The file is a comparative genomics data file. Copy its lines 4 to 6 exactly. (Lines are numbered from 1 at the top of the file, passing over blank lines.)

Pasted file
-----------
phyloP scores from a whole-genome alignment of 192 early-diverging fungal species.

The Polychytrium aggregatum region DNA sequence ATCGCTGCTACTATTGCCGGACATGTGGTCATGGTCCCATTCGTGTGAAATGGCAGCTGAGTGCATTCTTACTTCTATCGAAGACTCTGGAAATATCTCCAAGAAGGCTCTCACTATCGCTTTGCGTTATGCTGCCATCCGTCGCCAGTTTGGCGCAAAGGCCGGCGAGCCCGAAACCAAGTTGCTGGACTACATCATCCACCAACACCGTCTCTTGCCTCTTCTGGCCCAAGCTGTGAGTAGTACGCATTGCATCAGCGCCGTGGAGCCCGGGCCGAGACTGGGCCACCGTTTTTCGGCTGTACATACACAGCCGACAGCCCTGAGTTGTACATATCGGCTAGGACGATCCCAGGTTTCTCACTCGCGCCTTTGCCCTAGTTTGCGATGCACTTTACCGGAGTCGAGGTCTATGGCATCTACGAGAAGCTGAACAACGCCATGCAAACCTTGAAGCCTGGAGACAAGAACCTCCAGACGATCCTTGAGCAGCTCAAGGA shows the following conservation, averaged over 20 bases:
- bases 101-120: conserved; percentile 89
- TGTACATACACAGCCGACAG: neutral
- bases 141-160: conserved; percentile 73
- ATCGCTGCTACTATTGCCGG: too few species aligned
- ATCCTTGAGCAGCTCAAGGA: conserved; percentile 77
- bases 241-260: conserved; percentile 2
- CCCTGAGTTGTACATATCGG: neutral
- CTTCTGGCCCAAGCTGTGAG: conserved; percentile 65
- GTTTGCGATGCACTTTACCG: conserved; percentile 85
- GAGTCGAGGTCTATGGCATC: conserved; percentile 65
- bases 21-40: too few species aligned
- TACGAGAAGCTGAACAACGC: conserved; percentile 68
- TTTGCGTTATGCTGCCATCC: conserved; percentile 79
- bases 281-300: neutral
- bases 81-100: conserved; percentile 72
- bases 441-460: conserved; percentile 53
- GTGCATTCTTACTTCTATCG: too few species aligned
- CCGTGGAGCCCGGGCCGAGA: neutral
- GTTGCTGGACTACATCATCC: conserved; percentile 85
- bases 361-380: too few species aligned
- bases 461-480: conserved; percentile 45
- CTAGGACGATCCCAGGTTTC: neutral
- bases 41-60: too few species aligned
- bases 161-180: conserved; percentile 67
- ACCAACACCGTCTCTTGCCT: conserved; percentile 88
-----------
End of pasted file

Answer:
- TGTACATACACAGCCGACAG: neutral
- bases 141-160: conserved; percentile 73
- ATCGCTGCTACTATTGCCGG: too few species aligned